Visit Hoth 2020

A gathering for Star Wars fans in Finse, Norway

Photo: Teodor Bjerrang @ teodor.no
Stormtroopers surround R2-D2 and C-3PO on the ice planet Hoth, actually a glacier in Norway, not far from the town of Finse.

Liliane Opsomer
Birmingham, Ala.

In 1979, George Lucas chose Finse, Norway, for the film location for Star Wars Episode V—The Empire Strikes Back, and who does not remember the epic scenes from the ice planet Hoth? This year marks the 40th anniversary of the release of the movie, and the town of Finse is going all out to celebrate the milestone.

Background

Based on a story by George Lucas, set three years after the destruction of the Death Star, the Rebel Alliance has established its base on the ice planet Hoth. The movie in which Master Yoda utters, “Do or do not—there is no ‘try’” became one of the more memorable in the Star Wars saga.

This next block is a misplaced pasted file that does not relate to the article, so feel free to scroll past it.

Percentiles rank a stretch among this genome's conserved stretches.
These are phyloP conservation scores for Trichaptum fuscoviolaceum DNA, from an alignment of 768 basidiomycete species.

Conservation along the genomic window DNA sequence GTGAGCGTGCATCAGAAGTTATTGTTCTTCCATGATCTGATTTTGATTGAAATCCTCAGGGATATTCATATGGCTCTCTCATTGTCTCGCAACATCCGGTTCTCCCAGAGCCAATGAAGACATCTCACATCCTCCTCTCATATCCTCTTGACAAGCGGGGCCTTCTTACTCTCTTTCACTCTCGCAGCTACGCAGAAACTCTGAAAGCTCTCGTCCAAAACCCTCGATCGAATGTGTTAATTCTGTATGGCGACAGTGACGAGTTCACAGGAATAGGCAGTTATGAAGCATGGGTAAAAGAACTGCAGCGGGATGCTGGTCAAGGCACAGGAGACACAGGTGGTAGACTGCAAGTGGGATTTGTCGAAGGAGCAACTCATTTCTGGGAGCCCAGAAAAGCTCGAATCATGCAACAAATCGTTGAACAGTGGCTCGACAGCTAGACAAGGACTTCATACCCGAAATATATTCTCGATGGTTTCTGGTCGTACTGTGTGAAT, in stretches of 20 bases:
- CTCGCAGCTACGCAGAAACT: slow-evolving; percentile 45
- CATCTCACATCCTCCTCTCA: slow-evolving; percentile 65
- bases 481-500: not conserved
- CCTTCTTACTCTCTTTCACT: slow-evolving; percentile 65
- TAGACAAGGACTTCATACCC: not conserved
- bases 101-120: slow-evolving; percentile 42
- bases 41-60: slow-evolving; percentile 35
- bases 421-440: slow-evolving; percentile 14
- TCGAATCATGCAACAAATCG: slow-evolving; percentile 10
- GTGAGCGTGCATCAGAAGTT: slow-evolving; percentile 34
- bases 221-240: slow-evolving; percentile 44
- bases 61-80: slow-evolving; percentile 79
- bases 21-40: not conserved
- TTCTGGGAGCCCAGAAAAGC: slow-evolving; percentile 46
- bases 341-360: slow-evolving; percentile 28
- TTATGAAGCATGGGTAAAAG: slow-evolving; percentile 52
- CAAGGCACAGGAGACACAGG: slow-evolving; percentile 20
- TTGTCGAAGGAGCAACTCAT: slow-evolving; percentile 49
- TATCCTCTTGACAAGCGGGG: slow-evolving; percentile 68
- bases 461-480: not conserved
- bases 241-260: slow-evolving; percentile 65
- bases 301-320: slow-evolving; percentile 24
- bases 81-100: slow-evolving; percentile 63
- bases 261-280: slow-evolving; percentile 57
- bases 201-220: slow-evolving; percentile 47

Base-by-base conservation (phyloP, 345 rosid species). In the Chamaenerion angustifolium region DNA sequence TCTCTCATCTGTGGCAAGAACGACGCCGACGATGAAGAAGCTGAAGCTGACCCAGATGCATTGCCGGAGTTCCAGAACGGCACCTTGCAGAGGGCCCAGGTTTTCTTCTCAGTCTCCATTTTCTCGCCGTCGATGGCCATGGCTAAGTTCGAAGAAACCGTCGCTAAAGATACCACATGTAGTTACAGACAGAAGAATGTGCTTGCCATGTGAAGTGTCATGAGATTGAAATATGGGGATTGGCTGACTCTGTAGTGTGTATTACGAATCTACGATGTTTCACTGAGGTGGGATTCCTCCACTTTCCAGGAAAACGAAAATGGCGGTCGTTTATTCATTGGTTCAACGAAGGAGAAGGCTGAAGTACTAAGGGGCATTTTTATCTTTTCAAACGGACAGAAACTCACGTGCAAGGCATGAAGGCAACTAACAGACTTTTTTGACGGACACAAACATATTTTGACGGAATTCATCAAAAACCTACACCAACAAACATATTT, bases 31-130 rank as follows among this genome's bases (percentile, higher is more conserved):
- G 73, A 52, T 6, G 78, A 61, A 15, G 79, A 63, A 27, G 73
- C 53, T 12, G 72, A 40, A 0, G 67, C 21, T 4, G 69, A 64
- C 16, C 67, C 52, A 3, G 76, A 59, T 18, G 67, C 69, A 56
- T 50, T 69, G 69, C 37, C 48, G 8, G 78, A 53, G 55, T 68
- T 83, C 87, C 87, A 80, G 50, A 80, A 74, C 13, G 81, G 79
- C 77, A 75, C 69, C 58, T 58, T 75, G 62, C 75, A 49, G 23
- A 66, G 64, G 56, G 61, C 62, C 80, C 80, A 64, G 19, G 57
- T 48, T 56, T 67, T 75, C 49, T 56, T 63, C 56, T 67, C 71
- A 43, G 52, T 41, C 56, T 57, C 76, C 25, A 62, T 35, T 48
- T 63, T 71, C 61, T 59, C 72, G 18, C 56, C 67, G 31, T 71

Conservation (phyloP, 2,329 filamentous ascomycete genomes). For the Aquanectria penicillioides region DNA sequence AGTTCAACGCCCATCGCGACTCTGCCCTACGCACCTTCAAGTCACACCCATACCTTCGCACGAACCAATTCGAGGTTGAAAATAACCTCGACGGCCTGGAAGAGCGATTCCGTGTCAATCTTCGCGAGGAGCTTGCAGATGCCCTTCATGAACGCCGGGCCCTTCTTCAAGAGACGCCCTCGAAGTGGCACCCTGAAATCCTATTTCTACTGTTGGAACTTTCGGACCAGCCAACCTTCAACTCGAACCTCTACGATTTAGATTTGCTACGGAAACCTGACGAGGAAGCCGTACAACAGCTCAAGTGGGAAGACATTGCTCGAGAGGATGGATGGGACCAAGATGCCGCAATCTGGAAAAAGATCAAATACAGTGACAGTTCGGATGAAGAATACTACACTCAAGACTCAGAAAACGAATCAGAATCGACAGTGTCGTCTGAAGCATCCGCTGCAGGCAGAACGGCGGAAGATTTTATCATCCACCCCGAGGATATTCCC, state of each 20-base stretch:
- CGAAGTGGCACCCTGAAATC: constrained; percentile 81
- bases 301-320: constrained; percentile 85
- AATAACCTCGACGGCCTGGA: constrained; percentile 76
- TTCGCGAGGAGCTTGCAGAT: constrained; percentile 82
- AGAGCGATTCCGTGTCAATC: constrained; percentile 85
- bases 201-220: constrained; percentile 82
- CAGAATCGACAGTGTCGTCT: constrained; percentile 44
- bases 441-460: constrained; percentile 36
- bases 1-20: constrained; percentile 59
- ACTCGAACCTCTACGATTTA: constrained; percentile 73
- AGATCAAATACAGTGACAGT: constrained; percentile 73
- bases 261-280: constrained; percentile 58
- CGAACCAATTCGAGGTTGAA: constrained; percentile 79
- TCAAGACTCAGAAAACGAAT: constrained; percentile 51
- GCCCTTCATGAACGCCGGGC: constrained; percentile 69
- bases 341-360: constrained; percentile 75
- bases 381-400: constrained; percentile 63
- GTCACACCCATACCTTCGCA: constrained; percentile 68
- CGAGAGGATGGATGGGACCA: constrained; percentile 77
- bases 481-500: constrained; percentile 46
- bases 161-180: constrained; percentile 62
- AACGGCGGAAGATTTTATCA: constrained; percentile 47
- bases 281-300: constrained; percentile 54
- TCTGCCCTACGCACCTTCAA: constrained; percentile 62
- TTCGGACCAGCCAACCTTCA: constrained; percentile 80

Filming in Norway began on Mar. 5, 1979, on Hardangerjøkulen, Norway’s sixth largest glacier, about 3 miles from the town of Finse. The crew experienced sub-zero temperatures of -29 degress Fahrenheit. in a winter storm that came with 18 feet of snow!

The movie’s premiere took place at the Kennedy Center in Washington, D.C., on May 17, 1980, with a nationwide release on May 21, 1980.

The Empire Strikes Back won an Academy Award for best sound and a Special Achievement Academy Award for best visual effects. In 2010, the film was selected to be preserved by the Library of Congress as part of the National Film Registry.

Photo: Liliane Opshomer
The epic ride, “Rise of the Resistance,” is a New Star Wars attraction at Disneyland Park.